A. avicularia Breeding Notes
(photos at bottom)

WC Father paired with CB mother, 2001

June, 2001:
Female molted to approx. 4 1/2" legspan

July 7th, 2001:
Male's maturing molt.
He too is approx. 
4 1/2"

Jul 26th, 2001:   Introduced CB mother+WC father 

26 July- 28 Aug, 2001: Couple cohabiting

Aug 28th, 2001:
 Eggsac created 33 days after introduction; male removed

Oct 8th, 2001:
Fully developed spiderlings emerged.
97 spiderlings mobile and feeding 40 days after eggsac creation
 GO-01-A

Notes on this breeding:
This seemed to be a fairly large brood, given other people's accounts of their success with this species.  Also, the quick development time of the offspring in relation to other accounts may be due to temperature ranging from 85-89 degrees F in the vivarium.
As an interesting aside, the mother created the eggsac with the male still in the vivarium.

WC Father (a) paired with WC Mother (a), 2002

Oct 20th, 2002:
Couple introduced

Oct 20th- 20 Nov, 2002:
Couple cohabiting

Nov 20th, 2002:
Male removed

Nov 24th, 2002:
Eggsac created 36 days after introduction

Jan 8th, 2003:
Nymphs begin molting into setae-having spiderlings
45 days after eggsac creation.

Jan 9th, 2003:
All spiderlings molted.
50 in total 46 days after eggsac production.
GO-03-B

Temps were approx. 75-85 degrees F, and humidity at approx 80%
 
 
 
 
 
 
 
 
 

 

WC Father (b) paired with WC Mother (b), 2002

Oct 20th, 2002:
Couple introduced

Oct 20th- 20 Nov, 2002:
Couple cohabiting

Nov 20th, 2002:
Male removed

Nov 27th, 2002:
Eggsac created 39 days after introduction

Jan 5th, 2003:
Nymphs all molted into setae-having spiderlings
39 days after eggsac creation.
29 Spiderlings total. 
GO-03-A
 

Notes on this breeding:
This female was equal in size to the female that produced GO-03-B.
Likewise, the males and the females of both pairs were originally captured in the same reptile shed in Guyana. 
While in captivity, they were fed crickets from the same source and kept at the same temps, living inches from one another.  The only difference is this one had a slightly larger enclosure, but I doubt accomodations were a factor.
Also, note the shorter incubation period.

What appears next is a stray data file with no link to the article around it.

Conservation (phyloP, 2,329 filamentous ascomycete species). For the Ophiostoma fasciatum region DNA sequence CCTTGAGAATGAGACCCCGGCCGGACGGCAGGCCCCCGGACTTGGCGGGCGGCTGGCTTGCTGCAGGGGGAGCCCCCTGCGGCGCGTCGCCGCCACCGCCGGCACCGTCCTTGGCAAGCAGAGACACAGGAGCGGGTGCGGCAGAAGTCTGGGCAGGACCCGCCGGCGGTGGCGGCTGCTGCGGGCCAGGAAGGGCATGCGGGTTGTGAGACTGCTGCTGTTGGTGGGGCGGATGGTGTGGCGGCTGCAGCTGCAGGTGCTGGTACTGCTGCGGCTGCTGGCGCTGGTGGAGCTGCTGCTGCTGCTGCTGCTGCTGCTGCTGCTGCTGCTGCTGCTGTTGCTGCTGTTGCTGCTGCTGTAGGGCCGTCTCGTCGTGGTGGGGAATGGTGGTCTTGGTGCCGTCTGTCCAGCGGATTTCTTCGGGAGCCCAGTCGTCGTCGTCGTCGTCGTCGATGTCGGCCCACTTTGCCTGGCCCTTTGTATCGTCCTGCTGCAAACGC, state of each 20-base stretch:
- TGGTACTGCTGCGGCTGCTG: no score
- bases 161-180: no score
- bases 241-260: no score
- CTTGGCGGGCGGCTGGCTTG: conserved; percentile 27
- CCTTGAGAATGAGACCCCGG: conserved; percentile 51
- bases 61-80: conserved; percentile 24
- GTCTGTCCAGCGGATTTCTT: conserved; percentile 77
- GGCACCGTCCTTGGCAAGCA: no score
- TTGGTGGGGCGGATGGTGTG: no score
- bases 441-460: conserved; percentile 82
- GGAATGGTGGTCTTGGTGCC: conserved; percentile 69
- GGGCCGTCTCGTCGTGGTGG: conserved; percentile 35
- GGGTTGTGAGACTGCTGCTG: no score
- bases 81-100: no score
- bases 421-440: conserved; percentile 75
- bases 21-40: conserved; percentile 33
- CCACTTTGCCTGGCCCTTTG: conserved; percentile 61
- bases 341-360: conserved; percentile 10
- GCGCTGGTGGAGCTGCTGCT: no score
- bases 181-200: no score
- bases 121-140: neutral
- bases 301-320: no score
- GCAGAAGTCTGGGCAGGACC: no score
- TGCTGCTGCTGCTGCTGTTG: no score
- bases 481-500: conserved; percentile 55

Why the much smaller number of spiderlings? 
Weakness of male's sperm? 
 

 

WC males (c) and (d) paired with CB female, 2002-3 

March, 2001:
Female "born" 

Nov 18th, 2002:
Couple (WC male c) introduced
 

 Nov 18th- Dec 13th, 2002:
Couple cohabiting

Dec 13th, 2002:
Male (c) removed

2 Feb, 2003:
Female Molted :(
Apparently, she was too far along in her molt cycle to breed.

28 May, 2003:
Another wild-caught male (d) introduced.
Couple mated readily and are cohabiting.
Temps range from 76 to 88 degrees F.

12 June, 2003:
Male consumed (not killed, but CONSUMED).

Notes:
This female was paired with several other males during various points in her molt cycle since 2003.
None resulted in offspring.
The female had pasted fecal matter on her anus and spinnerets in December of 2004. She died in February of 2005.  It is assumed that she had some sort of internal dysfunction that affected her ability to lay eggs.
 
 
 
 
 
 
 

 

After the pairings outlined above, I bred numerous clutches of A. avicularia. The average time from pairing to sac production for subsequent pairs averaged 38 days.  The time from sac production to 2nd instar spiderlings averaged 44 days. The average amount of spiderlings produced per sac is 73.


 


This is how I normally keep breeding pairs together for a month or so at a time.   There is plenty of room, and plenty of hiding space.

This girl just put the finishing touches on  her new eggsac
 

Here you can see the 1st instar spiderlings have become brown, and some are molting into "fluffy", pink 2nd instar spiderlings that will soon feed.
 
 

These babies aren't ready for the world yet.  They're only slightly mobile and colored a tawny yellow.

In my experience, A. avicularia are normally outstanding mothers that take great care of their eggsacs.  However, I sometimes construct incubators to better monitor environmental conditions. 

The incubator is a simple arrangement of two food storage devices.  A larger bowl has a few small holes in the side and moistened paper towel placed at the bottom.  A smaller bowl has copious vent holes cut in the sides and dry paper towel for the sac to rest on.  The small bowl goes in the big one, and a lid with NO HOLES in it is placed over the top.  There is approximately a 1" gap between the top of the small bowl and the top lid. There is no lid for the smaller bowl.  Thus, the environment is humid, but the eggs do not get wet.

 

 
 
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